Caitlin Salvestrin devotes her life to working with horses and helping veterans and active-duty service members who suffer from post-traumatic stress disorder (PTSD). It’s a passion, a profession, and a way of life.
Salvestrin is the lead instructor in a cohesive team at Hope for Heroes Horsemanship Center in Yelm, Washington (nonprofit 501c3), a lifesaver for service members and vets living with PTSD.
For centuries, people have emotionally bonded with their horses – they love them! And now, we find that with a carefully designed program, horses have a unique ability to help humans living with health challenges, particularly PTSD.
Salvestrin pointed out the basis of this equine ability, “Horses can sense your heart rate from four feet away” She explained that in a herd, horses are highly responsive to each other, synchronizing their heartbeats. If one horse’s heart rate increases, they all sense danger and, together, take action.
“Horses are prey animals and are hard-wired to keep themselves safe.” Salvestrin said. “It makes them uniquely suited as therapy animals. Think of a horse as a big tame deer,” She smiled and explained that horses can interact dynamically with humans, mirroring our emotional states.
In this way, a horse may be engaged as a living-breathing bio-feedback mechanism, helping a familiar human. The horse helps not as a machine, but as a beloved, non-judgmental friend. In other words, the perfect therapist. This is the foundation of Hope for Heroes.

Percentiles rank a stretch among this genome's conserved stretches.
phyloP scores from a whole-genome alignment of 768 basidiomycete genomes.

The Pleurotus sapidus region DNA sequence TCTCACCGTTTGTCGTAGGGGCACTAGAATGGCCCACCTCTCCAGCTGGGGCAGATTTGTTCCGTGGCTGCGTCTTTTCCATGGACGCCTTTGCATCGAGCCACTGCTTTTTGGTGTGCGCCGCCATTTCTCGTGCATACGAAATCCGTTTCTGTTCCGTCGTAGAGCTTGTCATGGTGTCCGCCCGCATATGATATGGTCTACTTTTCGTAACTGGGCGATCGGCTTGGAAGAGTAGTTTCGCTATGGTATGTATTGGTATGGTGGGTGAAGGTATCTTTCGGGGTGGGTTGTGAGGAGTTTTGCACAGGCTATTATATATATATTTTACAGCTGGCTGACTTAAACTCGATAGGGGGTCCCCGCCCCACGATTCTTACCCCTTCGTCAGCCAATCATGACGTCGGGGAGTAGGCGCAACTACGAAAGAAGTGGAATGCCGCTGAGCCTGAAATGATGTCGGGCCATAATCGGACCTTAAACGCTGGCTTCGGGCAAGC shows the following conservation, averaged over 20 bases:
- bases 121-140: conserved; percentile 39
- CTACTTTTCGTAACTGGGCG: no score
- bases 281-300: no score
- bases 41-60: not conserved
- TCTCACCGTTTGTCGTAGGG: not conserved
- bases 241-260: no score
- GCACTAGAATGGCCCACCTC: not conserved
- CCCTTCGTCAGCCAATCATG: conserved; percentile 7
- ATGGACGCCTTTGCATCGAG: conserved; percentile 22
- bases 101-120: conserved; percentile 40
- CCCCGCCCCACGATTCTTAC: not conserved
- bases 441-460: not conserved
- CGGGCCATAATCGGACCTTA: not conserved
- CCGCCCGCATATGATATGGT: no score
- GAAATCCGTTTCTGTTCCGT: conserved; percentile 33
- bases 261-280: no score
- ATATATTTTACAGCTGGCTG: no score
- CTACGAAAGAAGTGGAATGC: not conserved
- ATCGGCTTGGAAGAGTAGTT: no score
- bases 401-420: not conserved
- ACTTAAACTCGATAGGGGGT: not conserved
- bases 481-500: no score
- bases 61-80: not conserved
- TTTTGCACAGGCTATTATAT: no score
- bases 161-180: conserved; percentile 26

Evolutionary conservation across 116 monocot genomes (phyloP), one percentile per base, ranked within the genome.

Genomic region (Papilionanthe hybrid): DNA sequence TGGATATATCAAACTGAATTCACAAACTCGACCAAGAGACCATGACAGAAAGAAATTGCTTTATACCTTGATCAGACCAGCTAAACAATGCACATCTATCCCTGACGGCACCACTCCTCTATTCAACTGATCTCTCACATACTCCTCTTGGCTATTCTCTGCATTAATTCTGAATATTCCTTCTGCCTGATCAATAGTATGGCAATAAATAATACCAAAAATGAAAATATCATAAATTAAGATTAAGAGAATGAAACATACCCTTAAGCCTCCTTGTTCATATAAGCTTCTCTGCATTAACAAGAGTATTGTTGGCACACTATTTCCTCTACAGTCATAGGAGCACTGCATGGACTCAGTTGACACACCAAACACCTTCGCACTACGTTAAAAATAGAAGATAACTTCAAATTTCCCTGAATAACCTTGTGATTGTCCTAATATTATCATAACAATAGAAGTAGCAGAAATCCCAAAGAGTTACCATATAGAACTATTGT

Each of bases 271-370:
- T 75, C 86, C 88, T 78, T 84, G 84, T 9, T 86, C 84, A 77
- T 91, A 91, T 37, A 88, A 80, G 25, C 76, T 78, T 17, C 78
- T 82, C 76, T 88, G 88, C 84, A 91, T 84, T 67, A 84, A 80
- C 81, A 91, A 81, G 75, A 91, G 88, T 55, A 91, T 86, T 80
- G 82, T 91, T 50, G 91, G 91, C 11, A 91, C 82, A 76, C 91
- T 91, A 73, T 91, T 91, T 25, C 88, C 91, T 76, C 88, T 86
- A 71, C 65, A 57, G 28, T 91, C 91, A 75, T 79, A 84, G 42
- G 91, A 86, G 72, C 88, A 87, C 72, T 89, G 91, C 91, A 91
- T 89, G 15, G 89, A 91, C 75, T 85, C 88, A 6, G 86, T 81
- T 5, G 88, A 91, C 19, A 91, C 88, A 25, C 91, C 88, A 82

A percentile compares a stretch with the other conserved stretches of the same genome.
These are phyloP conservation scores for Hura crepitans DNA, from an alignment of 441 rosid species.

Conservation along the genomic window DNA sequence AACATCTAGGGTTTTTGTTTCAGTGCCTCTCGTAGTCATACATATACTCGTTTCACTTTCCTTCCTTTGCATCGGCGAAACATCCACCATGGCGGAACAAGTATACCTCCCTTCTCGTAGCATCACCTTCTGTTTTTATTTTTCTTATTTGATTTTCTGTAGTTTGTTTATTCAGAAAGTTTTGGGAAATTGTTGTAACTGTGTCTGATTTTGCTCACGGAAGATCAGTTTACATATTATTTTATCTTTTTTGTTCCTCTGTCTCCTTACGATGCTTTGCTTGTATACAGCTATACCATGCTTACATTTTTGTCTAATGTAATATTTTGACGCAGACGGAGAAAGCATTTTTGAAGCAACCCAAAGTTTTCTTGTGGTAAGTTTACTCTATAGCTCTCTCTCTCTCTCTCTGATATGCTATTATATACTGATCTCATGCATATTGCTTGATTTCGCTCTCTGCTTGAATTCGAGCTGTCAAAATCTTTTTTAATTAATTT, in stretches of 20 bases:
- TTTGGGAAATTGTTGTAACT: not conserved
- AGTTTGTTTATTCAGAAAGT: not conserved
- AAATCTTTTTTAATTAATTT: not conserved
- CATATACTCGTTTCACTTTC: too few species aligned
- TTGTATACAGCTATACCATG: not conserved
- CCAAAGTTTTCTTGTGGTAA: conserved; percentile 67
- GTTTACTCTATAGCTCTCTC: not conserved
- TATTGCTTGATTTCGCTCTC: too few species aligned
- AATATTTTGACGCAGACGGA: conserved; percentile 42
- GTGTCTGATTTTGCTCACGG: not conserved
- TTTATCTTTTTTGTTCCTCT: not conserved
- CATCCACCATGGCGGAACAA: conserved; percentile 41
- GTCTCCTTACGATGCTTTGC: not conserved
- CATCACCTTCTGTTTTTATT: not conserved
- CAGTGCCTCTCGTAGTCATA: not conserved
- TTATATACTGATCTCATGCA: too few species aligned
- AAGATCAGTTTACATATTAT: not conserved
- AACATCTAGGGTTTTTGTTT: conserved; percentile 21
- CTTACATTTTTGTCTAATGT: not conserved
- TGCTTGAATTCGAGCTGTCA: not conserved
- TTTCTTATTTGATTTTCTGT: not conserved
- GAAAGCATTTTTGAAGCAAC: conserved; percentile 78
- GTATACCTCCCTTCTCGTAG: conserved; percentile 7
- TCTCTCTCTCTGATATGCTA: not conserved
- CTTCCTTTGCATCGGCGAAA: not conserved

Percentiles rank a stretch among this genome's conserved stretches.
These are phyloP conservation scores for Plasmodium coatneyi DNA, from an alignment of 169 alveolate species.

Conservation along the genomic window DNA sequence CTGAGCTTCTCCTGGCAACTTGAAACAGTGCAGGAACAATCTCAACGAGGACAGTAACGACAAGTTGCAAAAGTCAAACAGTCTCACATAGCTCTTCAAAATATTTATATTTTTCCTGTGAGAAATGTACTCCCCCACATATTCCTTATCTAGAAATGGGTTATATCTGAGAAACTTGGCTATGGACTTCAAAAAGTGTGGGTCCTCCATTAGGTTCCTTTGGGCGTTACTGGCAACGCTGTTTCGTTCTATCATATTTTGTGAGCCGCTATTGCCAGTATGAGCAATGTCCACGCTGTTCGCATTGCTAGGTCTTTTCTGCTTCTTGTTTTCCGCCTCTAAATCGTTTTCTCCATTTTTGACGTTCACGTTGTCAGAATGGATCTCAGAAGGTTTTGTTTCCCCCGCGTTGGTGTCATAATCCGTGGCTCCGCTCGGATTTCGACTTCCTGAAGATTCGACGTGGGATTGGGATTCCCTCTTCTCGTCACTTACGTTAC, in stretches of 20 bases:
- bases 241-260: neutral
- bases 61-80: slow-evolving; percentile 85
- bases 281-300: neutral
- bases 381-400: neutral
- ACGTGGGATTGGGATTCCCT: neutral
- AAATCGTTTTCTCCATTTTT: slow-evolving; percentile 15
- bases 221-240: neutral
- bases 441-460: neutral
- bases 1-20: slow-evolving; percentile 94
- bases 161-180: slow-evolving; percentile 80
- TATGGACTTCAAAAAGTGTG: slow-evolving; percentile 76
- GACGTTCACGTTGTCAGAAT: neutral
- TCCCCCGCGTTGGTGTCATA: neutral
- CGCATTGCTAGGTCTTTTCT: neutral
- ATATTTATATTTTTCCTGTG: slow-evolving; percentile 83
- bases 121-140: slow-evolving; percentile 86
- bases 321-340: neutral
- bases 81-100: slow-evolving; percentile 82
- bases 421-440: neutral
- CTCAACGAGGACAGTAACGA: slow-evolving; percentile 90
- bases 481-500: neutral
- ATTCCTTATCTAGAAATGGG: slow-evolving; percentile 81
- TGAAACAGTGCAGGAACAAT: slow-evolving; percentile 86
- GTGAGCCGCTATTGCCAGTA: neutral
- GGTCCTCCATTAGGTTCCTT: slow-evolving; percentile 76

Horses live in the moment with you. As each student gets to know their horse, they receive feedback from the horse that helps them manage their feelings and internal anxiety. As the 1,500-pound animal acts nervous and jumpy, mirroring that anxiety, the student must try many ways (quickly!) to calm themselves. As they succeed, the horse also calms down, immediately. This success restores/develops the student’s self-confidence and trust in themselves and others. This begins success in equine therapy.
Through the process, students reconnect with themselves and begin to understand their habitual lives, relationships, and emotional challenges. With both mainstream services and the insights that the horses provide, they move toward health.
They train both active duty and veterans. The participants may – but does not need to – have prior experience with horses. Applicants don’t complete forms with the military or Veterans Administration and they don’t pay fees.
Hope for Heroes serves about 55 students each semester, in groups of four to six participants per class. They operate three modules at their immaculately clean ranch: Introduction to Horsemanship, Introduction to Riding, and Introduction to Trail Obstacles. Students learn “natural horsemanship,” which uses the animal's natural instincts for the student to gain trust and acceptance by the horse as the horse's alpha leader.
The classes within the 8-week Introduction to Horsemanship module include orientation/meeting horses, horse assignments (horses select their own riders as facilitated by Salvestrin); grooming, basic handling; farrier demo, groundwork (skills of working with a horse other than as a rider); round penning (working a horse in a circular pen with verbal and visual cues only), and leading through an obstacle course.
Salvestrin grew up around horses, in Petaluma, California. Her story,
“I lived in the Bay Area around San Francisco from age 18 to 20, then moved to Ireland for a year to work with horses, (just bought a one-way ticket and went). I lived in New Zealand the following year, 2008, and returned to California, Pacifica (just south of San Francisco).